How Taiwan Can Be Trusted Partner of Three Seas Initiative

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Taiwan has announced its financial pledges to Lithuania with a $1 billion credit fund to further bolster its relationship with the Baltic nation, a key U.S. ally in Europe that stands firm with Taipei.

Taiwan’s $1 billion credit fund initiative for joint projects for Lithuanian and Taiwanese companies came just days after Taipei announced a $200 million fund to invest in strategic sectors in Lithuania.

The fund intends to target six strategic areas: semiconductor talent, semiconductor development, biotechnology, satellites, finance, and scientific research.

Indeed, Taiwan is a capable and willing partner that deserves a closer relationship with Lithuania and other countries in Central and Eastern Europe. To that end, the Three Seas Initiative would be a practical venue for greater economic cooperation and engagement.

The Three Seas Initiative—launched in 2016 to facilitate greater development and trusted connectivity among 12 European Union countries around and between the Baltic, Black, and Adriatic seas—is the most significant and pragmatic economic policy initiative. The 12 countries of the Three Seas Initiative are Austria, Bulgaria, Croatia, the Czech Republic, Estonia, Hungary, Latvia, Lithuania, Poland, Romania, Slovakia, and Slovenia.

The objectives of the Three Seas Initiative are very much in line with a number of broad U.S. security and strategic economic goals toward the region as well, and they have received a growing amount of congressional interest and support.

The initiative is designed to promote connectivity among nations in that critical region by supporting infrastructure, energy, and digital interconnectivity projects, with the ultimate goal of strengthening their security and economic integration with the rest of the European Union.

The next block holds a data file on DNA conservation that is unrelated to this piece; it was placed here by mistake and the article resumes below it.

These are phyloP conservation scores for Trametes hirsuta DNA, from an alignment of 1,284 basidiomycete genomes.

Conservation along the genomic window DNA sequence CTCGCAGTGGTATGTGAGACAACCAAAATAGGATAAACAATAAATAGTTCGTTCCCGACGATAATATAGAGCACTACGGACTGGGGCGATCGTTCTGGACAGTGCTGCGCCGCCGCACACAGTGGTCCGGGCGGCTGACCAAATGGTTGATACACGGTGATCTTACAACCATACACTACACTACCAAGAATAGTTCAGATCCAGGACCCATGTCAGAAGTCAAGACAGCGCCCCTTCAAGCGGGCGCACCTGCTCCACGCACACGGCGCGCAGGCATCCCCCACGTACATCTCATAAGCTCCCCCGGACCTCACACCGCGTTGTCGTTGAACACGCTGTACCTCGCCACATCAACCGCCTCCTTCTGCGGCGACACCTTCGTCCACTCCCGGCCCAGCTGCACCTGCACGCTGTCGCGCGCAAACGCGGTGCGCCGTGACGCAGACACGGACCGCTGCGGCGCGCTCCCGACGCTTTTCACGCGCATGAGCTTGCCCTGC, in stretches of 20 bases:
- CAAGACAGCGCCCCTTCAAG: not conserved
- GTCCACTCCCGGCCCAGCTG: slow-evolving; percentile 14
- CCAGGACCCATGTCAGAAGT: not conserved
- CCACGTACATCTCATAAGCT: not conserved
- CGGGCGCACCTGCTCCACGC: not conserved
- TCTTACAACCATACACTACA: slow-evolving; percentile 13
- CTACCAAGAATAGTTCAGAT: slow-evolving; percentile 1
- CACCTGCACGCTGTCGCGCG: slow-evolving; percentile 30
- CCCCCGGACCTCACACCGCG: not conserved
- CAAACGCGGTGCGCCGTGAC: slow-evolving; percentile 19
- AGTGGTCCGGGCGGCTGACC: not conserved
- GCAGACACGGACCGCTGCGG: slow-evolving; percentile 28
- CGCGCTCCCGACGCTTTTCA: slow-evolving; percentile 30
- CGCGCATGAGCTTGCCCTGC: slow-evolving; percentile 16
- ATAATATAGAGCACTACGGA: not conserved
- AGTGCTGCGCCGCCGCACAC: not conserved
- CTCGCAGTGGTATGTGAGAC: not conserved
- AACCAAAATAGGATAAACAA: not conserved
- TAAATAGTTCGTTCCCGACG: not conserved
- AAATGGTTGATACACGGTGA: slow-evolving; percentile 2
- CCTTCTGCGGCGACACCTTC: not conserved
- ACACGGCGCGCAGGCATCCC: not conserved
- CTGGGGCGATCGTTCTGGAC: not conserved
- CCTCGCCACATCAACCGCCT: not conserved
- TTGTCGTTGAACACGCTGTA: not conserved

The Three Seas Initiative countries are like-minded and willing partners of critical importance to the United States, both politically and economically.

From a broader strategic foreign policy perspective, Taiwan would be an added, unique partner to the U.S. and the Three Seas Initiative countries in terms of pursuing and further operationalizing the initiative.

Taiwan’s free market economic development has been unambiguously remarkable. Steady economic growth—enhanced by the pursuit of sound economic policies—has made the country one of the most prosperous in Asia. According to The Heritage Foundation’s 2021 Index of Economic Freedom, Taiwan is the sixth-freest economy in the world. (The Daily Signal is the news outlet of The Heritage Foundation.)

It’s notable that Taiwan has already sought more practical commercial relationships with the members of the Three Seas Initiative. Taipei sent a delegation of officials and business leaders to the Czech Republic, Lithuania, and Slovakia to explore greater investment cooperation, and those countries have welcomed them and sent their own delegations to Taiwan as well.

Taiwan and Poland have been proactive in promoting trade and investment partnerships. Reflecting growing bilateral economic ties, Poland launched its Investment and Trade Agency in Taipei during the eighth Polish-Taiwanese Economic Forum in 2018 to facilitate greater business interaction between Polish and Taiwanese companies, with particular focuses on biotechnology, information and communications technology, and clean energy, among other things.

Given the fact that Taiwan is a dynamic free market democracy whose resilient economy offers unique opportunities for greater trade and investment relationships, it isn’t surprising to see that these Three Seas Initiative countries have been willing to interact with Taipei in constructive and forward-looking ways.

That’s a welcome development and merits greater cultivation in the context of broader strategic partnerships the U.S. should pay attention to and encourage.

More than ever, Washington needs to pursue and capitalize on every opportunity to promote free market principles with like-minded and willing partners. The U.S. cannot reasonably go it alone if it wants to significantly address other countries’ non-market activities.

Taiwan and the U.S. have enjoyed a long history of practical cooperation based on the mutual commitment to shared values, and there’s much room to grow the practical partnership. Such a unique, practical partnership would reinforce other vital links between the two allies, particularly given the fact that Taiwan has proven to be a reliable and strong ally for America in advancing freedom, opportunity, and prosperity in the region and around the globe.

That can and should be expanded and amplified through the Three Seas Initiative. So, 2022 is the year for Washington and its trans-Atlantic partners like Lithuania and others in Europe to stand steadfast and to gear up for a new era of cooperation with Taiwan.

Inviting Taiwan to the seventh Three Seas Summit and Business Forum to be hosted by Latvia in June would be a powerful step toward that. 

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